Warning. The following publications may induce intense reasoning.

Friday, October 17, 2014

The Moral Guide 2014

I would like to experiment, and write down a clear and practical guide for good behavior. Moral behavior, both positively (generally necessary habits) and negatively (prohibited behavior). A guide that can, periodically, stand as a reference for the moral standards that humanity's best minds have discovered.

Eventually, I plan on giving it a page of its own. For now, here is the index and subtitles, with a little description, for your review.

They had their morality, and we have ours.

Subtitle: To reflect the wisdom of our age, through clear and reasoned guidance.

1. Morality

      1.1 The Non-Aggression Principle
A single core principle that can explain the larger part of our existing and accepted moral rules, such as not to steal or murder.
  1.1.1 Only self-defense justifies force.
  1.1.2 Judging self-defense situations.
This principle is well argued, and exemplified throughout historical and modern times. Our greatest achievements, such as the abolition of slavery, follow hand-in-hand with it.
      1.2 The Ideology of Anarchy
A complimenting ideology that solves the remaining issues in society, where-in coercion is not necessarily applied, by denying the morality of dominating or abusive relationships.
  1.2.1 Authority is always personal.
  1.2.2 Responsibility versus Ownership - plan rather than blame.
  1.2.3 Partnership versus Service - never obey.
To both explain and solve the error of social hierarchy, the ideology first shows the logic it holds, and then goes to give clear examples of its use.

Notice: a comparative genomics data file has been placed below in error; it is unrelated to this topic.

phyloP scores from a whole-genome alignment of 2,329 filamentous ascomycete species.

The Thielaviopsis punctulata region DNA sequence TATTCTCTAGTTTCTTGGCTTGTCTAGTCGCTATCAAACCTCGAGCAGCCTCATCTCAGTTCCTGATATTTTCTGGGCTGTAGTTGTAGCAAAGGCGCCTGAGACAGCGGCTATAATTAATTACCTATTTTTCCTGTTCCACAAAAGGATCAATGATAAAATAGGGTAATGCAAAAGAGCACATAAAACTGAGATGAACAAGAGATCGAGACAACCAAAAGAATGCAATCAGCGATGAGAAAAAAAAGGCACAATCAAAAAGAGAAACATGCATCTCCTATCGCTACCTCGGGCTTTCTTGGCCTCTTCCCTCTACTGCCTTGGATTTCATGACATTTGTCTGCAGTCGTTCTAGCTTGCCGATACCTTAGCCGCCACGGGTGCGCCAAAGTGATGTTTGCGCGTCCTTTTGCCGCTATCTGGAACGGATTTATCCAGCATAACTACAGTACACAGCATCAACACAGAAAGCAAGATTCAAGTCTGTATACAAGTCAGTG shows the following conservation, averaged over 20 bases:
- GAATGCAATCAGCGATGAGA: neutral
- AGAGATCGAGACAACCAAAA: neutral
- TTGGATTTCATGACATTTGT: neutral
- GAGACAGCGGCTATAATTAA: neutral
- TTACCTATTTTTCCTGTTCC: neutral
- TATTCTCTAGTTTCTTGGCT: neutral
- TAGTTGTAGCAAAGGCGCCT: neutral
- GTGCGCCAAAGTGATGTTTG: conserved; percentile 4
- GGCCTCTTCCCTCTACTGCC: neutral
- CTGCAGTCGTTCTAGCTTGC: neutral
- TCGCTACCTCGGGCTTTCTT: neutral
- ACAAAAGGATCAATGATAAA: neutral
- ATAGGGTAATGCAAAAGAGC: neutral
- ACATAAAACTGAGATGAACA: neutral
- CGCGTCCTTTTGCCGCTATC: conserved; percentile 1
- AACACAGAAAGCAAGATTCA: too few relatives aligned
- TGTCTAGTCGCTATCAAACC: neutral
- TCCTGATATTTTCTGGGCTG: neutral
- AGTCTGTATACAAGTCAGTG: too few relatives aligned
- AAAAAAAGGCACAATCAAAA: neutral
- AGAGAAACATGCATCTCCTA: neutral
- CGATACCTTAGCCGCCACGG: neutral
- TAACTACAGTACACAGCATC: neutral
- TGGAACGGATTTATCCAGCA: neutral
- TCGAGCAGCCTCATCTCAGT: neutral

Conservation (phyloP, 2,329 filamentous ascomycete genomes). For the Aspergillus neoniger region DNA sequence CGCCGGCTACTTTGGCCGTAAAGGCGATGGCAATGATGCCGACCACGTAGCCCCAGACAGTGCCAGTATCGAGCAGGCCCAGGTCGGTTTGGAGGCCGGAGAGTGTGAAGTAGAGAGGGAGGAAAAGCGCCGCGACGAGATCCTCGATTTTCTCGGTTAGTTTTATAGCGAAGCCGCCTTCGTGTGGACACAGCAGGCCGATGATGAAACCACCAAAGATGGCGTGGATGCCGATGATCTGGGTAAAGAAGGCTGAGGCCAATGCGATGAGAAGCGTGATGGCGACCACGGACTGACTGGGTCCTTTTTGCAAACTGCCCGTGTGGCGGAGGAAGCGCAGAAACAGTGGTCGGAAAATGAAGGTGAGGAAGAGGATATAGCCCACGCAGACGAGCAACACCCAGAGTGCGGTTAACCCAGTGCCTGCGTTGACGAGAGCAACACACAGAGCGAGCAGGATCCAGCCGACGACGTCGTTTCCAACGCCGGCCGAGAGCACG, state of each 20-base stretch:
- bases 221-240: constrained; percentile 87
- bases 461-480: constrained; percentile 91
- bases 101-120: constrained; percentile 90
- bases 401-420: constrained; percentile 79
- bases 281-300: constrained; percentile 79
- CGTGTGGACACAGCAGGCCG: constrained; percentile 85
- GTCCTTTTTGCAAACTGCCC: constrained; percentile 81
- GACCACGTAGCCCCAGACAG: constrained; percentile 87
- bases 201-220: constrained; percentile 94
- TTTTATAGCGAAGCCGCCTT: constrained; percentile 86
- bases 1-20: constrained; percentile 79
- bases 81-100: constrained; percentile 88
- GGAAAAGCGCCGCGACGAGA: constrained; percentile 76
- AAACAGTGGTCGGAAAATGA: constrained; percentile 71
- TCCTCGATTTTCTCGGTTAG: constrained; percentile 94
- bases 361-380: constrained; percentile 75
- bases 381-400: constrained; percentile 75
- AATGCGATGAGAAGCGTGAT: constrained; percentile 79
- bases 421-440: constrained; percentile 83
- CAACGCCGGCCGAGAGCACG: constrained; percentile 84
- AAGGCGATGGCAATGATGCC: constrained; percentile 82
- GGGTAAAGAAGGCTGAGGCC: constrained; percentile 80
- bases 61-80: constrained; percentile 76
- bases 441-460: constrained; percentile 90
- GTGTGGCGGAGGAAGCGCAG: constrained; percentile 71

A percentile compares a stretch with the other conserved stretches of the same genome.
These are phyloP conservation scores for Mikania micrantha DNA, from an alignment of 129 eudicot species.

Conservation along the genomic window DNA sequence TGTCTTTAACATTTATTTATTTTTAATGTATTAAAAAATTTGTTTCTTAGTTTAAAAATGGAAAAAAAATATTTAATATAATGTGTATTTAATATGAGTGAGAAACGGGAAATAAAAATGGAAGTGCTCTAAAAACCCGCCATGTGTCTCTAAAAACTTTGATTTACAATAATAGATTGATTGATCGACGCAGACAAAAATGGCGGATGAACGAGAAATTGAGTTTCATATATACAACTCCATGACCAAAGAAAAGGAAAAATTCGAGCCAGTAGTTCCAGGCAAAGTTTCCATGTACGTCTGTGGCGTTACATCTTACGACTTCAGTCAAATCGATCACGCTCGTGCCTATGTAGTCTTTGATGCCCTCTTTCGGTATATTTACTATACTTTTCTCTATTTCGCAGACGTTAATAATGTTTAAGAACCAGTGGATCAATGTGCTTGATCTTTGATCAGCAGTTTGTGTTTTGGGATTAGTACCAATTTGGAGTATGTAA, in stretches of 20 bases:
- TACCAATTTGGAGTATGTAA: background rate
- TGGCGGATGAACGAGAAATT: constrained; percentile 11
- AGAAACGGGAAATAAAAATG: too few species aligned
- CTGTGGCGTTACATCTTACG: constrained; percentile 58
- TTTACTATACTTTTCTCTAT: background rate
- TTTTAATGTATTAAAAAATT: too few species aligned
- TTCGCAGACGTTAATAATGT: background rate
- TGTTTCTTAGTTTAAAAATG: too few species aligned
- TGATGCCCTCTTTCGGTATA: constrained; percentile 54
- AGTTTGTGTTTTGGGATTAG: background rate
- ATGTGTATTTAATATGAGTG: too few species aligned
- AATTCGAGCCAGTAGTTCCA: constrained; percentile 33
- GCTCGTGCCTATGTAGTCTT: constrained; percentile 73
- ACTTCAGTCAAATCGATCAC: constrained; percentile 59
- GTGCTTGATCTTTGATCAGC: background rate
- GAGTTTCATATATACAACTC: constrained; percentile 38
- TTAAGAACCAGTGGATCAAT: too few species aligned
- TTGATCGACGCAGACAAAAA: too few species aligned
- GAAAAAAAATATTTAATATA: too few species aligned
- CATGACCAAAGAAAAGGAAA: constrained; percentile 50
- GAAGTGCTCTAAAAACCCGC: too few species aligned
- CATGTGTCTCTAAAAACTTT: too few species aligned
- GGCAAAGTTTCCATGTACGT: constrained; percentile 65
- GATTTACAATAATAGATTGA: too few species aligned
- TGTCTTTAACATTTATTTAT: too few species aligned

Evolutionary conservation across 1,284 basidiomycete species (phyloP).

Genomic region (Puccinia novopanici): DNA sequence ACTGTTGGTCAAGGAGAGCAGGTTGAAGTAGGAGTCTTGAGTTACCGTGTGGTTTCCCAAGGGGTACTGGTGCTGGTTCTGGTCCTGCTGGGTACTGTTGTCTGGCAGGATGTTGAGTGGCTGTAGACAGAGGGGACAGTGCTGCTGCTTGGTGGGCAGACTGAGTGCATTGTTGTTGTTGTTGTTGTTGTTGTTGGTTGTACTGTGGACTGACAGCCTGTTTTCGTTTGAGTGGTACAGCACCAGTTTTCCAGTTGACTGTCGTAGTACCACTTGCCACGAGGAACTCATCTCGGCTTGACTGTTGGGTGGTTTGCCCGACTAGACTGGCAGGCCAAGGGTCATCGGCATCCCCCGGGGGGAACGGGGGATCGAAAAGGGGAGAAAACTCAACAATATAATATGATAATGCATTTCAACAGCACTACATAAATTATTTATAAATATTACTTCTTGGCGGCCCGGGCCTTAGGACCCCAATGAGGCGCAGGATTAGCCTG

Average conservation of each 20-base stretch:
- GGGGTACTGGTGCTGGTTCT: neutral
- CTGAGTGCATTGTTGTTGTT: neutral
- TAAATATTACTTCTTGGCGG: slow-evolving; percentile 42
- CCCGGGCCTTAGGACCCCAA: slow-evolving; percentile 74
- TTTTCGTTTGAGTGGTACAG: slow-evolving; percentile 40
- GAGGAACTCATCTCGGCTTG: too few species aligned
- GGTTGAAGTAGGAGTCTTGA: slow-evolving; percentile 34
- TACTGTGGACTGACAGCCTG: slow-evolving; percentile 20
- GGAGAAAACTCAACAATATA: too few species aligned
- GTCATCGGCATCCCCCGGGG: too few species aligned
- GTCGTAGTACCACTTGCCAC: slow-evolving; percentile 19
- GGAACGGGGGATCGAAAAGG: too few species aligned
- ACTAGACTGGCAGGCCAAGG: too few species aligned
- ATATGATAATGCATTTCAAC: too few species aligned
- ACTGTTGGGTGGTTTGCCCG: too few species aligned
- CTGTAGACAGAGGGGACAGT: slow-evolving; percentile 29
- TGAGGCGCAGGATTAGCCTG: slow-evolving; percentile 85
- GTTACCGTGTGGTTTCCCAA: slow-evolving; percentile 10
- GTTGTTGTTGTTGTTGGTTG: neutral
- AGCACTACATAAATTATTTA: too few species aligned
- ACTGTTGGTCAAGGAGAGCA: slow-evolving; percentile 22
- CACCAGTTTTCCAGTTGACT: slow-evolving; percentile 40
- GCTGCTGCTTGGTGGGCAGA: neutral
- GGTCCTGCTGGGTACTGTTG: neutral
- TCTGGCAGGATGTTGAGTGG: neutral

1.3 The Pursuit of Wisdom
A moral code that is unchanging, and based on history rather than contemporary evidence, leads to immorality. Moral understanding must always evolve and be fine-tuned, so that it reflects the knowledge and experience of its users.
  1.3.1 Why & How to Find Challenges.
An improved morality is the result of facing challenges, and coming out of them the better and wiser. The more varied, unexpected, unknown, and dire the challenge or choice, the better.
2. Practices

      2.1 Exercise
A sickly body is unable to concentrate and reason, to a normal extent. Morality, first and foremost, requires taking care of the self.
  2.1.1 Cardio, strength, and flexibility.
A regularly active person that has full mobility in both resistance and reach, will always feel comfortable in their own body.
      2.2 Self Defense & Arms
Justice is the ability to act on your morality. It is not enough to understand right from wrong, if it is not possible to protect what is right, and fend off what is wrong.
  2.2.1 Strategy, Tactics, Evasion - Also see chapter 2.3.4.
  2.2.2 Contact fighting.
  2.2.3 Short range weapons, long range weapons, and projectiles.
Through analyzing situations, planning ahead, and enjoying advanced equipment, anyone can defend themselves efficiently.
      2.3 Discussion
Open debate and freedom of speech are tenants of the modern age. Without those, progress is slowed, and conflict increases.
  2.3.1 Personal needs.
  2.3.2 Community needs.
  2.3.3 Planning for goals.
  2.3.4 Political negotiations - the social-economical front.
Discussions are intentionally organised, so that debate does not turn into harmful gossip. When people's thoughts are acknowledged, it is important to plan on how to address them. Finally, it is also important to acknowledge and address outside issues.
3. Community

      3.1 Events

  3.1.1 Organizing people for coordinated action.
Pre-defined events give people access into initiatives that would otherwise be private. This way anyone can contribute to others, without the normally necessary personal connection.
      3.2 Gatherings

  3.2.1 Bonding different communities.
It is impossible to make a disconnection between communities. Even if the distance may be far and wide, there will always be both positive and negative influences. It is important to seek the positive.
      3.3 Support

  3.3.1 From public shelters to friend circles.
Planning and effort are limited, and that is why we have backups. Public spaces help, when a home is lost. Reliable friend circles, where responsibility is shared voluntarily, help when personal ability is diminished through injury or disease.

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